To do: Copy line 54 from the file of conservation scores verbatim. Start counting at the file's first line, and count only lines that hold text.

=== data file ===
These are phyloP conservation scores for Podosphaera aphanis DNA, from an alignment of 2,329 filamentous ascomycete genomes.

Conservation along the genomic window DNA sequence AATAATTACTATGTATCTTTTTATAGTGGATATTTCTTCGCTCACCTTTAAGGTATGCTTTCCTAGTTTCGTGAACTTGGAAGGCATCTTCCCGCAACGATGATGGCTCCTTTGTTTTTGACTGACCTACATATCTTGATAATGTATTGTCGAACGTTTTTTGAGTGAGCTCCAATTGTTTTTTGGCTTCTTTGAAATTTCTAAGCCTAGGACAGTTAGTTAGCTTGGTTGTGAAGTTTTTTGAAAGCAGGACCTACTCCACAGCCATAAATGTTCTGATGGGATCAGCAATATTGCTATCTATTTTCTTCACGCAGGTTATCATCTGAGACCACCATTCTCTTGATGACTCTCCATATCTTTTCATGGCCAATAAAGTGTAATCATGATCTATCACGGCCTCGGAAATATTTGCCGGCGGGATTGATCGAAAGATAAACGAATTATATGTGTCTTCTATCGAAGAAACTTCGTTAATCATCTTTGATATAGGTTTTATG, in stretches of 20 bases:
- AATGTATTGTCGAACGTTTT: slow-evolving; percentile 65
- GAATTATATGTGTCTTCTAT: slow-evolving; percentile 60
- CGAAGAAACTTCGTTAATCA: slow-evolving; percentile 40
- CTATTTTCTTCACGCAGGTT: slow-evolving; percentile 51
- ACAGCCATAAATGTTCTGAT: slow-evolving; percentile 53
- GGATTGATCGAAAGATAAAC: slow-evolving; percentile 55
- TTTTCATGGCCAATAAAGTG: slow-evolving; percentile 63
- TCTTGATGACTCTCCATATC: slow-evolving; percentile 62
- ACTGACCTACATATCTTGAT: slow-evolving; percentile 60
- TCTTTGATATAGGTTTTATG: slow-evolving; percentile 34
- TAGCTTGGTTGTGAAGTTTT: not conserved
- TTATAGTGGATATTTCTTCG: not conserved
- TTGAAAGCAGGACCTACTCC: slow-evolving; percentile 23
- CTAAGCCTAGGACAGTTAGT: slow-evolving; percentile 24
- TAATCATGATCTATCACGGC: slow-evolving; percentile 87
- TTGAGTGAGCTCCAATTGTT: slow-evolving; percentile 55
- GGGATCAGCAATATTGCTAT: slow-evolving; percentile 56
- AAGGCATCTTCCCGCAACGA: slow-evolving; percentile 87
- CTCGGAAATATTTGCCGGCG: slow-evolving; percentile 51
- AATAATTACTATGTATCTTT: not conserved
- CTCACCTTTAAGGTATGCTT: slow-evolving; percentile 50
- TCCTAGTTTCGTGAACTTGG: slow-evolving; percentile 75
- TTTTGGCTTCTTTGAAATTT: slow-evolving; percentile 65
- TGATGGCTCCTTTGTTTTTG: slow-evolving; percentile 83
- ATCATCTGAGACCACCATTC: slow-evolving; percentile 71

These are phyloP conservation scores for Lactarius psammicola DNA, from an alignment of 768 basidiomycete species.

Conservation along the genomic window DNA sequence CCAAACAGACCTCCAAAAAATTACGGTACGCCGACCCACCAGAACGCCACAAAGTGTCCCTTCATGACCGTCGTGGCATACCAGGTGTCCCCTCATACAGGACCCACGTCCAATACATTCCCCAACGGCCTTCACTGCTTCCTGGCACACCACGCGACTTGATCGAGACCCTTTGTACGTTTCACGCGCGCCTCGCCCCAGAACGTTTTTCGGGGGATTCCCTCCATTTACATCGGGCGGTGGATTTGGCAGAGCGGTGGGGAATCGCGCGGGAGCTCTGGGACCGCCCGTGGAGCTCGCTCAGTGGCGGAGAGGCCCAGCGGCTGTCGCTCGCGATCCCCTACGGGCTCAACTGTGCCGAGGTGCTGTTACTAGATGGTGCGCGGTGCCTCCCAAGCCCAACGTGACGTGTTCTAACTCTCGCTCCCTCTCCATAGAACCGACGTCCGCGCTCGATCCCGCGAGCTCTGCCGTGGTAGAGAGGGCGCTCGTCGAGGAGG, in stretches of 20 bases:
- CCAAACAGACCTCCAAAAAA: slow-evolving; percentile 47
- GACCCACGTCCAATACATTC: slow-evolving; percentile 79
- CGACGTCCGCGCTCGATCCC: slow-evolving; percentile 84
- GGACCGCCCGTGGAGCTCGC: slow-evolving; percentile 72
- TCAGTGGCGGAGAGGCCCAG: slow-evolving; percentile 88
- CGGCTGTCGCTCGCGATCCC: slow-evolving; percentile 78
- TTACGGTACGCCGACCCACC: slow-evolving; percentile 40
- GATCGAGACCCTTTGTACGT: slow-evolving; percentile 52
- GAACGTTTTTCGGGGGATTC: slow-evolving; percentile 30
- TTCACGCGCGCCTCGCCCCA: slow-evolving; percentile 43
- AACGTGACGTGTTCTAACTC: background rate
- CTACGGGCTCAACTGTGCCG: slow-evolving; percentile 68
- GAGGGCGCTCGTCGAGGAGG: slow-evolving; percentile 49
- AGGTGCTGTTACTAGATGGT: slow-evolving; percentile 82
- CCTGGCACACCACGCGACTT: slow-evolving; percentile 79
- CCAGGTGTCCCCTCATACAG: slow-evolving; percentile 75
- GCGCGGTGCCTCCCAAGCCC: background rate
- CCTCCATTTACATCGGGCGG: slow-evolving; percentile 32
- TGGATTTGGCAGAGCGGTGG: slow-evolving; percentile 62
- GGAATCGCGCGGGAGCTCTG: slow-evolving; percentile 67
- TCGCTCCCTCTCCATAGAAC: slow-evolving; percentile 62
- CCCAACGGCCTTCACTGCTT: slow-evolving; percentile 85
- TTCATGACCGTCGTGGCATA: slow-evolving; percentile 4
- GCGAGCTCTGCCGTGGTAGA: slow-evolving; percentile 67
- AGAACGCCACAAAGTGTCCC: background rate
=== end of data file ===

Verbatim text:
- AGAACGCCACAAAGTGTCCC: background rate